July 30th, 2006
To the Editor,
The relegation of ordinances for public safety decisions to ‘local control’ is only ‘prudent’ when the correct questions are being posed and qualified persons are weighing the answers. However, one does not ask the local pesticide applicator to answer the question of, “What measures should we take to control roadside weeds or grubs in the park?” Why, you may ask? Simply because the applicator’s license does not require intensive study of either the chemicals or their effects upon bystanders. Here in the U.S., a week of study prior to being issued a ‘license to kill’ something (be it weeds or bugs) has not ensured anyone, including the applicator, is safe. It is against federal US law to claim that pesticides are safe, even when used as directed.
Prudent choices are made by posing prudent questions.
1. What is the precise need to be filled? Answer: Roadside spraying does not exist for the purpose of weed eradication since no species, domestic or foreign, will be removed from the region through limited applications to roadsides. Driver safety is not in question since visibility, impaired by overgrowth, is guaranteed simply by mowing. So we are left with the question of road maintenance in which the roots of weeds may inflitrate pavement and weaken it.
2. What are the full range of choices? Answer: What measures for control over this slow process of road erosion by growth are suitable without compromising the health of every person walking/living along a road? Or tooling down a turnpike with a window open, Grandma in the front seat and a baby nestled in in the back carseat? Road integrity can be maintained with basic vinegar and salt solutions just prior to and during growing seasons. Annual inspections to determine if any repairs are needed to shore up a weakening spot in the road itself are also routine from the effects of climate and use wear and tear. Repairs automatically take care of any marginal damage from growth when the major causes of erosion are being addressed.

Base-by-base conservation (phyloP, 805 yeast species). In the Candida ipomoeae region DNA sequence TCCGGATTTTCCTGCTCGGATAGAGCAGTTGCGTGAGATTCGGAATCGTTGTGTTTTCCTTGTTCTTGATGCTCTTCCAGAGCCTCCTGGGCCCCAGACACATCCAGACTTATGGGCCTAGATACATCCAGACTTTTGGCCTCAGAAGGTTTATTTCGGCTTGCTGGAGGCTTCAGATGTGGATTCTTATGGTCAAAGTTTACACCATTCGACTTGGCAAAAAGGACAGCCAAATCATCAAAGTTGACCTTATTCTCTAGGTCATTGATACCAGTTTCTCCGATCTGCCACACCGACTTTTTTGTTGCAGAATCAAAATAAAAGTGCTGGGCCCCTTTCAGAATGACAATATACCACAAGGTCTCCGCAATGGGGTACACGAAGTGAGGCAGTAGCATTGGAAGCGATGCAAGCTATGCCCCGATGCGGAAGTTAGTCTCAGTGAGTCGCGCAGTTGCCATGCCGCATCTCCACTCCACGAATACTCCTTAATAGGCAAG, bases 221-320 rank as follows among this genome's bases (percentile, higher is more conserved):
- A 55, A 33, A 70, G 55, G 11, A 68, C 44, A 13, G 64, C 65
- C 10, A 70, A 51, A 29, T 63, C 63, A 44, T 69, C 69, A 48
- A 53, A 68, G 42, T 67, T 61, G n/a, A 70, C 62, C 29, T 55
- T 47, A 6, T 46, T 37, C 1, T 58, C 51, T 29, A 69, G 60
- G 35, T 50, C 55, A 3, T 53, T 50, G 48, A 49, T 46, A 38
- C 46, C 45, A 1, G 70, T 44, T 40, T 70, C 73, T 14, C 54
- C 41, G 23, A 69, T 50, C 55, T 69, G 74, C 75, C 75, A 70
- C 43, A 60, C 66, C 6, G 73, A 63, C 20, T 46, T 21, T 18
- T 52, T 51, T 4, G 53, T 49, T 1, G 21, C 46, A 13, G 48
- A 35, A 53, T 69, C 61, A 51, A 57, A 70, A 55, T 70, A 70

Pesticides and herbicides are petrochemical heavy (delivery solvents) benefitting Middle East despots while vinegar sales benefit local grain farmers. The harsher chemicals become embedded in soil and persist for years, contributing to contamination of the water table. If they were effective, re-applications would not be necessary throughout the growing season. Why not use the safer methods then to meet the need without paying the price to the public health?
Some persons know they are being adversely affected by pesticides and herbicides immediately. The respiratory, digestive tract and neurological effects of these chemicals are well known and written on the label. However, very few know their protective biochemical mechanisms and central nervous systems are all placed under high stress after exposure. Another assault at work, school or home (say, by that visit from an exterminator or use of cleaning solvents etc.) can easily tip the scales for all into that sinus or bronchial infection, reflux or migraine, not to mention a short term memory impairment that has 30 year olds around the world experiencing ‘senior moments’. Autoimmune disease and cancers have also been correlated with chemical week controls. Dr. Kaye Kilburn (‘Endangered Brains’) at the University of California Keck School of Medicine can tell you the majority, and not the minority, of persons are being harmed by the background noise made by these unconscious choices.
You can choose safety over risks in your own home but not outdoors unless ‘prudent avoidance’ is replaced by ‘prudent problem solving’. Understand the questions and the sensible answers crop up almost immediately. Roadside spraying is not a life or death question…unless you skip the thought process entirely and go for the quick fix. And consider that the ‘quick fix’ is ‘suggested’ by the recipients of the quick profits – vendors who don’t care past the point when the sale is made. Don’t worry, you won’t be depriving some executive of a new Mercedes next year – he can make the executive decision to profit from the sales of vinegar as the newest answer to roadside maintenance while reducing taxpayer contributions to medical costs at the same time. Prudent indeed.
Former educator, disabled by pesticide poisoning
Categories: Ind. Free Press